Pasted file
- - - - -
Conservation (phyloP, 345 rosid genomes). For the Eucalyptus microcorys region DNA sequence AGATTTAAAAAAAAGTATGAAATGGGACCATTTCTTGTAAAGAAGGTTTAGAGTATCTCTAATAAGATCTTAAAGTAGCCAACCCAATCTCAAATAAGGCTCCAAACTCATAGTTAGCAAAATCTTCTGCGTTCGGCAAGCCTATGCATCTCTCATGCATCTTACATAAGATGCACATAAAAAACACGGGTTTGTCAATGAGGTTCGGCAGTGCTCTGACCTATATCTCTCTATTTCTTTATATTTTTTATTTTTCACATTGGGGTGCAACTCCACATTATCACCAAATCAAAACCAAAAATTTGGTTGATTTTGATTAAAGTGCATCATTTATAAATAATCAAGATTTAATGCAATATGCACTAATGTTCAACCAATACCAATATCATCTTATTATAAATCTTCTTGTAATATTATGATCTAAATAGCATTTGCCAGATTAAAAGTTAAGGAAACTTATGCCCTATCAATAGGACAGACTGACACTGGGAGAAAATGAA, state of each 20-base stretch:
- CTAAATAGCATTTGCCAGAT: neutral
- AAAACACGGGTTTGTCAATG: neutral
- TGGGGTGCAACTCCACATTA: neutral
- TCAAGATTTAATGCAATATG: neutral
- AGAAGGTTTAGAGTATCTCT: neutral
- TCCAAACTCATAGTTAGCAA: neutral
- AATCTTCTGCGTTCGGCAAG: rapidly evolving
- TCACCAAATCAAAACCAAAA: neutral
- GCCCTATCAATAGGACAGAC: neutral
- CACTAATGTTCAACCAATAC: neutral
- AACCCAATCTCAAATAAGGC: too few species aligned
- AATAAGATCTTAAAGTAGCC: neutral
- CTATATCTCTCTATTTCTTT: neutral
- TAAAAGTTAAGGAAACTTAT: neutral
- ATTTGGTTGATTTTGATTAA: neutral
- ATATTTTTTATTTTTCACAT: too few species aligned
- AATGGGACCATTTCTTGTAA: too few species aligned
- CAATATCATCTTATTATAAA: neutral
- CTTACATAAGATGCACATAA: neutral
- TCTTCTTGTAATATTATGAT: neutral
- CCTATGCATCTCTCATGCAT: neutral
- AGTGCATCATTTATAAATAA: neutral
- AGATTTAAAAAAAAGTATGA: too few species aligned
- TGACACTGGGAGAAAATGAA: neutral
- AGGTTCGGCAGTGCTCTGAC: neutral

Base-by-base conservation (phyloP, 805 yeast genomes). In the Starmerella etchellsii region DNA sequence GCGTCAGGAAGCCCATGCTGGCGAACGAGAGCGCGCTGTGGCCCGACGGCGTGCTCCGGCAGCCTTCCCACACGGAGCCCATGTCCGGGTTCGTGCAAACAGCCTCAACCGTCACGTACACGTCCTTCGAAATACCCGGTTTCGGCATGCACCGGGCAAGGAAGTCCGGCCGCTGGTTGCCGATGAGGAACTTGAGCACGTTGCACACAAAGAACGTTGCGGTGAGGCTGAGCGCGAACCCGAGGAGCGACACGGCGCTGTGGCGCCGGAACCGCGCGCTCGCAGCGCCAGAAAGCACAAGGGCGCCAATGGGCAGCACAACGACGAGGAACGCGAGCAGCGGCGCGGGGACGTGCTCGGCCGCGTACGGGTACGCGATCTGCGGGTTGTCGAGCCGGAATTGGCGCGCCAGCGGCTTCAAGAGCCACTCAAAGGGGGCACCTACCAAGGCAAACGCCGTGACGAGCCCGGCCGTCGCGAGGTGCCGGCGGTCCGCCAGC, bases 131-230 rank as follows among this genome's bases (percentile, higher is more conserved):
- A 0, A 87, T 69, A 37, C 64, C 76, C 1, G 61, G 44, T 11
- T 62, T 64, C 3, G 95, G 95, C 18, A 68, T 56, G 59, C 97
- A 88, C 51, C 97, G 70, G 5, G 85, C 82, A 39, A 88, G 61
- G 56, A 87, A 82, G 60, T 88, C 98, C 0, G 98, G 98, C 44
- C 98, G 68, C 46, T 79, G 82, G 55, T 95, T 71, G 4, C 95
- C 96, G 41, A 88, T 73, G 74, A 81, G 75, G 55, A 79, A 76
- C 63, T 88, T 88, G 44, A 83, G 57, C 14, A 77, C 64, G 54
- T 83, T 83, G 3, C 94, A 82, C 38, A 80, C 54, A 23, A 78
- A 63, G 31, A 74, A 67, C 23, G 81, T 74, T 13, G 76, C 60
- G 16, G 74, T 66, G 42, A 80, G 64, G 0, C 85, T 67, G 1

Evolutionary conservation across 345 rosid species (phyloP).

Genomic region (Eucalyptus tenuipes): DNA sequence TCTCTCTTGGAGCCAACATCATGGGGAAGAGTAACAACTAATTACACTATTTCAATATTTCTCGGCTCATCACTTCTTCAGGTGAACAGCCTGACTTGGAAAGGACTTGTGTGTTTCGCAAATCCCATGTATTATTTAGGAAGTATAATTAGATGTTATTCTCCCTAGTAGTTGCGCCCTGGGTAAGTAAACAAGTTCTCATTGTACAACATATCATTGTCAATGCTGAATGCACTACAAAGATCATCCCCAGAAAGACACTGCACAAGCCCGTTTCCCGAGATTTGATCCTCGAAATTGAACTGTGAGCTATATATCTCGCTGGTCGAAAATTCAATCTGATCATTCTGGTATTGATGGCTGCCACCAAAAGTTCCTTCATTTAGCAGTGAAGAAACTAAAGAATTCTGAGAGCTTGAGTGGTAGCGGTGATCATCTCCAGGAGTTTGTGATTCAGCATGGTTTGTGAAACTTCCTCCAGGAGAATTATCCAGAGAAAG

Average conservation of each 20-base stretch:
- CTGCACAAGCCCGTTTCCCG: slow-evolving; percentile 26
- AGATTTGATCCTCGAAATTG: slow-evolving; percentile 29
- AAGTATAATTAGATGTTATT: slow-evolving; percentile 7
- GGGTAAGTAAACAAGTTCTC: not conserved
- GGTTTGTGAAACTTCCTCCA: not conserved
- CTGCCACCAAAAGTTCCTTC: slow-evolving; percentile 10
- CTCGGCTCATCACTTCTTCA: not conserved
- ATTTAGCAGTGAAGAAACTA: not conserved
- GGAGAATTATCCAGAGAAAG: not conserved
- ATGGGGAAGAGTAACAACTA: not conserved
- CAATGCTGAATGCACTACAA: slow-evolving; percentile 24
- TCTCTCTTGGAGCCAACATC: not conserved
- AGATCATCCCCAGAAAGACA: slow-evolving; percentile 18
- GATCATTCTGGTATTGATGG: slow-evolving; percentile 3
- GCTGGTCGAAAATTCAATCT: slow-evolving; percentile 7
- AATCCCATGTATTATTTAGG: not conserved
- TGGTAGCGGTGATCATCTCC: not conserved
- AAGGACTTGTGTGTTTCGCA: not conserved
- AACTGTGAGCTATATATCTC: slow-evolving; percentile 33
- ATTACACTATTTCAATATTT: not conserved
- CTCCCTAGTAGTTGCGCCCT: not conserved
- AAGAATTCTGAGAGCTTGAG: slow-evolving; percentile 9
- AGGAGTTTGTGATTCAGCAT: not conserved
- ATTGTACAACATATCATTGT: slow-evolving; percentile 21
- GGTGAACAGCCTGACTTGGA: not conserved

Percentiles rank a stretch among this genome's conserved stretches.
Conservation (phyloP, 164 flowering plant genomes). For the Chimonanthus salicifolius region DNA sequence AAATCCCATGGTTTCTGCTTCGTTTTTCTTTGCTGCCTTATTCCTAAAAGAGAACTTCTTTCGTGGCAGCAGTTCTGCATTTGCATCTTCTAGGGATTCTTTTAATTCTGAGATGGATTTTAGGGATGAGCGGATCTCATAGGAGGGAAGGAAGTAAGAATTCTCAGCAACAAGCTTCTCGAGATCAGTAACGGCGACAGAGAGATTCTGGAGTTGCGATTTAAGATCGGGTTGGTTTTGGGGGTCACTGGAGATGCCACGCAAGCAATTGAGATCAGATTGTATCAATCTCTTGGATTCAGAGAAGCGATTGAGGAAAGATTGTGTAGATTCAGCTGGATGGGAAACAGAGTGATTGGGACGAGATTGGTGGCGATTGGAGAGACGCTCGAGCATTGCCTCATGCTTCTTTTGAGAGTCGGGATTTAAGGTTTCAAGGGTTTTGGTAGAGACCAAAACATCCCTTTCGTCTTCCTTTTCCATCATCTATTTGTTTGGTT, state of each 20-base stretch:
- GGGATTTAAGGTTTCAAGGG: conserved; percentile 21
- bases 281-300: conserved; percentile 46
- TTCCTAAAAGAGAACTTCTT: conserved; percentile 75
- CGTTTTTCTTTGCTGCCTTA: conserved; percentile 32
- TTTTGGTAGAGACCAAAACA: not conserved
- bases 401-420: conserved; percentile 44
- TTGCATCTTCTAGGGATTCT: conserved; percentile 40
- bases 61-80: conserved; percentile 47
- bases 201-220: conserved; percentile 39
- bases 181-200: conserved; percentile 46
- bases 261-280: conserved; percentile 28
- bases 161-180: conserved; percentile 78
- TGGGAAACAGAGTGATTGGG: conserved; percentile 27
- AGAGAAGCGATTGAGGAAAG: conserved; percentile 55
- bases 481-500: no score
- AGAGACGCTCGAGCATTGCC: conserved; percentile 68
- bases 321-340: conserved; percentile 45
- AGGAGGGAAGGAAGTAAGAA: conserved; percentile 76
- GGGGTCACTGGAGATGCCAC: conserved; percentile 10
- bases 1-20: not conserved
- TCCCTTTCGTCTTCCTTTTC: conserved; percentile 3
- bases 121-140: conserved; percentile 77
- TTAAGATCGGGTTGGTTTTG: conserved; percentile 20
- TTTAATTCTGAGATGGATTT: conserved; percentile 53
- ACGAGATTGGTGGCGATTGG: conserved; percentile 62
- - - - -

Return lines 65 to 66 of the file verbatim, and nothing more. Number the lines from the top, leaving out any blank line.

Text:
- GGTGAACAGCCTGACTTGGA: not conserved

Percentiles rank a stretch among this genome's conserved stretches.